Original poem reprinted online here: "Move to the City" by Nathaniel Bellows
Originally read: August 5, 2013
More information about the Poet: Nathaniel Bellows
There are two important characters that the reader needs to follow. The first is the speaker who has more of a commanding tone in the beginning with lines starting with strong verbs, but then goes on a narrative edge. The second is the subject of whom the speaker addresses -- the subject is a little hazy at first and then becomes clearer and clearer as the poem progresses.
The title blends into the poem and all the actions are in present tense, "live life as a stranger. Disappear / into frequent invention," and here the speaker is giving commands -- not suggestions -- to actually do something. Note the emphasis on verbs and how phrases wrap around them.
This next part, I feel, the key verb of "take" twists the poem a bit:
[...] For a night, take the name
of the person who'd say yes to that
offer, that overture, the invitation to
kiss that mouth.
Even thought the physical movement at the end has a more visual impact, the verb "take" here gives power to the subject. Like I noted in the beginning, the power lies mostly in the verbs and the speaker gives the commands; meanwhile, these lines it's the subject that takes, not only control, but also acts, but under the watchful eye of the speaker who changes from command to advice with, "Assume / the name of whoever has the skill to slip from the warm sides of the sleeping stranger" and here there's more a sense of familiarity.
A sense of familiarity, no matter how distant the subject has to be (like a one night stand), why? "This is a city where people / know the price of everything" a monetary knowledge, "and know some of the best things / still come free" another knowledge based comparison in which the subject has to learn from. Yes, there's a one night stand, and, yes, the subject has to take direction. For the sake of learning though.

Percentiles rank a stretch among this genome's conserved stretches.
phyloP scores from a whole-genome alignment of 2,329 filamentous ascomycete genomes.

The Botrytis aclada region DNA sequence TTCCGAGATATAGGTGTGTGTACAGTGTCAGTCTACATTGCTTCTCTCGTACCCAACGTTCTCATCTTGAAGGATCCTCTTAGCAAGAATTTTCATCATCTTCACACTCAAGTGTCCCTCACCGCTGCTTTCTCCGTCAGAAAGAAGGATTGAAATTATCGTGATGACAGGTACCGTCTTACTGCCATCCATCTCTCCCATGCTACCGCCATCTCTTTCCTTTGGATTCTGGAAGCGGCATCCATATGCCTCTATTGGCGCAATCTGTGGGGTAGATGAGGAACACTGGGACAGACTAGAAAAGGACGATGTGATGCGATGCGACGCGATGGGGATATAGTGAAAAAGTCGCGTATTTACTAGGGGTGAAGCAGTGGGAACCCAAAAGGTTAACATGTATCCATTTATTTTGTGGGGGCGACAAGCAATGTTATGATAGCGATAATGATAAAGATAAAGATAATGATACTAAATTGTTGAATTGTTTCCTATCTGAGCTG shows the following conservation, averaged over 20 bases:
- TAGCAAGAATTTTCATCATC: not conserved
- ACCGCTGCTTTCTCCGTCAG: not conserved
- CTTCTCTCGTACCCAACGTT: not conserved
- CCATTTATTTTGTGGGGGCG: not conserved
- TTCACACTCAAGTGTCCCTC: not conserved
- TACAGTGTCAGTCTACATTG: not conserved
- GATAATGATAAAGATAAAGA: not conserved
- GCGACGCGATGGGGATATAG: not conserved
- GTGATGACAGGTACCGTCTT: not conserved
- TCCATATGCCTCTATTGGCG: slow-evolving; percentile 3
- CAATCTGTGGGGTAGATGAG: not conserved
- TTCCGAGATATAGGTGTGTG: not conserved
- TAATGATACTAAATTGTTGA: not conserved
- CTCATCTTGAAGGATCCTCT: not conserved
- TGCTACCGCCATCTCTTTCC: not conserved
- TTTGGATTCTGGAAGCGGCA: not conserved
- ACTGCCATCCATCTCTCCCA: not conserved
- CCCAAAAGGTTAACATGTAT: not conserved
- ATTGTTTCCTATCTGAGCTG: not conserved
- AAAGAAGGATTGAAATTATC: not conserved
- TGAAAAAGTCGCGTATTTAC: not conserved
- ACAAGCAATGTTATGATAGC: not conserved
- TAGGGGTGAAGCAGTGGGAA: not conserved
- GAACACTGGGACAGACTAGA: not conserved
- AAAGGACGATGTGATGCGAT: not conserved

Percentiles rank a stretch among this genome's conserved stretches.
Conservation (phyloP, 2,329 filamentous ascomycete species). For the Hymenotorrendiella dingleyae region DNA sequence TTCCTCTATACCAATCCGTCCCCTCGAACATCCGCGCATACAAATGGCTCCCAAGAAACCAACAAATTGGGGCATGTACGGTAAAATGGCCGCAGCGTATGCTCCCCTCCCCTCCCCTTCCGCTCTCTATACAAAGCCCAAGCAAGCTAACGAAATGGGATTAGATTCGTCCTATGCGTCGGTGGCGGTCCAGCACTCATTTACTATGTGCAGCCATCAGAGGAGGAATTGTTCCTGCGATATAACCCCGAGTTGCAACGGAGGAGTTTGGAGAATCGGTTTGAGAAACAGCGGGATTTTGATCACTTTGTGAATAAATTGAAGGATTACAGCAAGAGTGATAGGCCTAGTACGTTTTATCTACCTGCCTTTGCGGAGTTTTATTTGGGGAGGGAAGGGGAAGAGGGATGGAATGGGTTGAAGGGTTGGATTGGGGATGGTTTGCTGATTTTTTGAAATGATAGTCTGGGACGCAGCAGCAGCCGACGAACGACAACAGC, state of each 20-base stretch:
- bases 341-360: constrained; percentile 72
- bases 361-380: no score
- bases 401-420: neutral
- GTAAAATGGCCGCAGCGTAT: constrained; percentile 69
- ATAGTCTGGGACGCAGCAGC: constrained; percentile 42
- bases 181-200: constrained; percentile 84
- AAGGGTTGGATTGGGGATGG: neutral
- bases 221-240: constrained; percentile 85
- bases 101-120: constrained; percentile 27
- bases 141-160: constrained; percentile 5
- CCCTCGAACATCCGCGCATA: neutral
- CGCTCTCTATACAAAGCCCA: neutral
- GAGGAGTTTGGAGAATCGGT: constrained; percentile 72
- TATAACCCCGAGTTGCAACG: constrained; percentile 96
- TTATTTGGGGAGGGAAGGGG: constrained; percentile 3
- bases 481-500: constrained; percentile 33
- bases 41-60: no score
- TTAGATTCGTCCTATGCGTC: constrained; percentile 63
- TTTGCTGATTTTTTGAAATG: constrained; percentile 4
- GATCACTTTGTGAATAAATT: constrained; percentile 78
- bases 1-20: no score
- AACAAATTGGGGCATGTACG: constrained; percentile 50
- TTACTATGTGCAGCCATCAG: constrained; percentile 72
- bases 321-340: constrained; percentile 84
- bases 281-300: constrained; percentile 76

The next lines reinforces the releasing of "knowing" -- "shed / all that shame" or "flaunt the / plumage you've never allowed yourself to leverage." And after these lines, past me noted the following lines are "philosophical statement (core?" -- "Danger / will always be outweighed by education, / even if conjured by a lie." I feel this statement plays with the idea of how experience is born. Sure, a scam, a lie, some misheard words, them misplaced action causes just as much danger than the truth -- I'm cheating on you, you are not the father. But note the verb "outweighed" not a judgement call, rather note how "Danger" hangs heavy.
And note after this, "Remember:" is command, it's not knowledge, it's advice based on instinct, "don't invite anyone back" also another key idea, "take off the mask."
So at the very core of the poem of danger outweighing education -- the mask comes off and what hits more, danger or education?
[..] In the end, it
might mean nothing beyond further
fortifying walls, crystallizing
the questioned, tested autonomy,
ratifying the fact that nothing will be
as secret, as satisfying, as the work
you do alone in your room
Why quote so much? There's a lot of speed going on in these lined in one direction then in a very hard direction. Note how the verbs are more subdued here and not as action based -- mean, crystallize, ratify -- these are very though or visual based verbs not based on movement. These verbs are meant to quicken the thought, but slow down the physicality which in turn is compared to loneliness -- which is a better secret, and a better source of satisfaction and work.
Here's the key with Danger. Even though danger effects many in different ways, the one who experiences it, goes back home, and embraces is, is more than "educated" -- there's a heavier memory.